National Security & Law Task Force

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Analysis and Commentary

Don’t Try Terrorists, Lock Them Up

by Jack Goldsmithvia New York Times
Friday, October 8, 2010

The Obama administration wants to show that federal courts can handle trials of Guantánamo Bay detainees, and had therefore placed high hopes in the prosecution of Ahmed Khalfan Ghailani, accused in the 1998 bombings of American embassies in East Africa...

Analysis and Commentary

Two Thoughts on Judge Walton’s Al-Bihani Decision

by Benjamin Wittesvia Lawfare
Friday, October 8, 2010

I have now read Judge Reggie Walton’s opinion affirming the detention of Guantanamo detainee Toffiq Nasser Awad Al-Bihani. In keeping with my usual practice, I will leave it to others to discuss the case’s effect on the “scorecard...

Analysis and Commentary

The Inevitability of Military Detention

by Jack Goldsmithvia Lawfare
Thursday, October 7, 2010

Largely overlooked in Judge Kaplan’s Ghailani Order is his statement that Ghailani’s “status as an ‘enemy combatant’ probably would permit his detention as something akin to prisoner of war until hostilities between the United States and Al Qaeda and the Taliban end even if he were found not guilty in this case"...

An Orienting Principle for Foreign Policy

by Stephen D. Krasnervia Policy Review
Friday, October 1, 2010

The deficiencies of “Grand Strategy”

Analysis and Commentary

A way past the terrorist detention gridlock

by Jack Goldsmithvia Washington Post
Friday, September 10, 2010

Nine years after Sept. 11 and 20 months into the Obama presidency, our nation is still flummoxed about what to do with captured terrorists...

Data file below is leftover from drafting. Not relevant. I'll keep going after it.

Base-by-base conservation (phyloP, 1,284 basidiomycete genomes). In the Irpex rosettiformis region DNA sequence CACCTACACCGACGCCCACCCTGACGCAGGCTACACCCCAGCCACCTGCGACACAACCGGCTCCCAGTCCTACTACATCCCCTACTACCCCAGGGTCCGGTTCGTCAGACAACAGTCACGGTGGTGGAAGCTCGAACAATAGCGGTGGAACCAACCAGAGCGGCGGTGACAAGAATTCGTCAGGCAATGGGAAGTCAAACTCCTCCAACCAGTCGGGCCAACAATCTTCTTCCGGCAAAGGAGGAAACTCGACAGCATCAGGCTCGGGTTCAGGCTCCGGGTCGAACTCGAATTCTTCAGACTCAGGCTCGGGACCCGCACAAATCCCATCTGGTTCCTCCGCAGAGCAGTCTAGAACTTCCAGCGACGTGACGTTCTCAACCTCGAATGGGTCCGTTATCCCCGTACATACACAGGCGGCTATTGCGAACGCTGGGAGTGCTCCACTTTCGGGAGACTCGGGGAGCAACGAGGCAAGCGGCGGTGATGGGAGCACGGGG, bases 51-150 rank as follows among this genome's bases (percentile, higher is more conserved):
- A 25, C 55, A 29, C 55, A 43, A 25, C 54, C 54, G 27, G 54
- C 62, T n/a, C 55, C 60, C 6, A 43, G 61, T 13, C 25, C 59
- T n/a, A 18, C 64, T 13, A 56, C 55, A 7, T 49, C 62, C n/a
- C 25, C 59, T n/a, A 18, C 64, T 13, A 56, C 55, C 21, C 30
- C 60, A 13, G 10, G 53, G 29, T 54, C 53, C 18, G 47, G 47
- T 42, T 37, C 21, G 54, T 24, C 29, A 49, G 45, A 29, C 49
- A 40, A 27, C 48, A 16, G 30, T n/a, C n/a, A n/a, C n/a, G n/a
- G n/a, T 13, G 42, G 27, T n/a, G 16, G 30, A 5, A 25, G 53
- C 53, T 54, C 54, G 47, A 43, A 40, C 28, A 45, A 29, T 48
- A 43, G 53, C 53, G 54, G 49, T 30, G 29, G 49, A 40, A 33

Analysis and Commentary

Why I Don’t Like the “Scorecard”

by Benjamin Wittesvia Lawfare
Wednesday, September 8, 2010

It has become something of a convention in the copious journalism surrounding the Guantanamo habeas litigations to keep a win-loss scorecard...

Paul Kagame and Rwanda's Faux Democracy

by Ruth Wedgwoodvia The New Republic
Thursday, August 5, 2010

If you’re a betting person, here’s a safe bet: On August 9, the balloting in the east African state of Rwanda will give world-famous military leader Paul Kagame yet another seven-year term as president. The astonishing margin of victory will impress even the modern grand viziers of Central Asia. The outcome is quite easy to predict, when no other candidates are allowed to campaign.

Analysis and Commentary

Why does terrorism fascinate me? Because of the terror in my past.

by Jessica Sternvia Washington Post
Sunday, June 20, 2010

For the past 20 years, I have studied the causes of evil and violence. Until recently, I never questioned why I was drawn to this work or why I was able to do it. Now I finally have an answer to the questions...

Analysis and Commentary

Conservatism and the Spirit of Reform

by Peter Berkowitzvia Wall Street Journal
Saturday, June 19, 2010

Republicans squandered their hard-won reputation as the party of ideas. It's time to reclaim it...

Future Challenges: The Roots of Weak Congressional Intelligence Oversight

by Amy Zegart
Monday, June 14, 2010

This essay examines why, ten years after 9/11, the least reformed part of the US intelligence system is Congress, not the CIA or the FBI.


The Hoover Institution Jean Perkins National Security & Law Task Force is no longer active as of August 31, 2015. This page will not be updated with future posts.

The Briefing

The Briefing provides perspectives on national security under the auspices of the rule of law and US constitutional law.

Lawfare Blog

Tad and Dianne Taube Senior Fellow
Senior Fellow

The National Security and Law Task Force examines the rule of law, the laws of war, and American constitutional law with a view to making proposals that strike an optimal balance between individual freedom and the vigorous defense of the nation against terrorists both abroad and at home.

The task force’s focus is the rule of law and its role in Western civilization, as well as the roles of international law and organizations, the laws of war, and U.S. criminal law. Those goals will be accomplished by systematically studying the constellation of issues—social, economic, and political—on which striking a balance depends.

Peter Berkowitz serves as chair of the National Security and Law Task Force.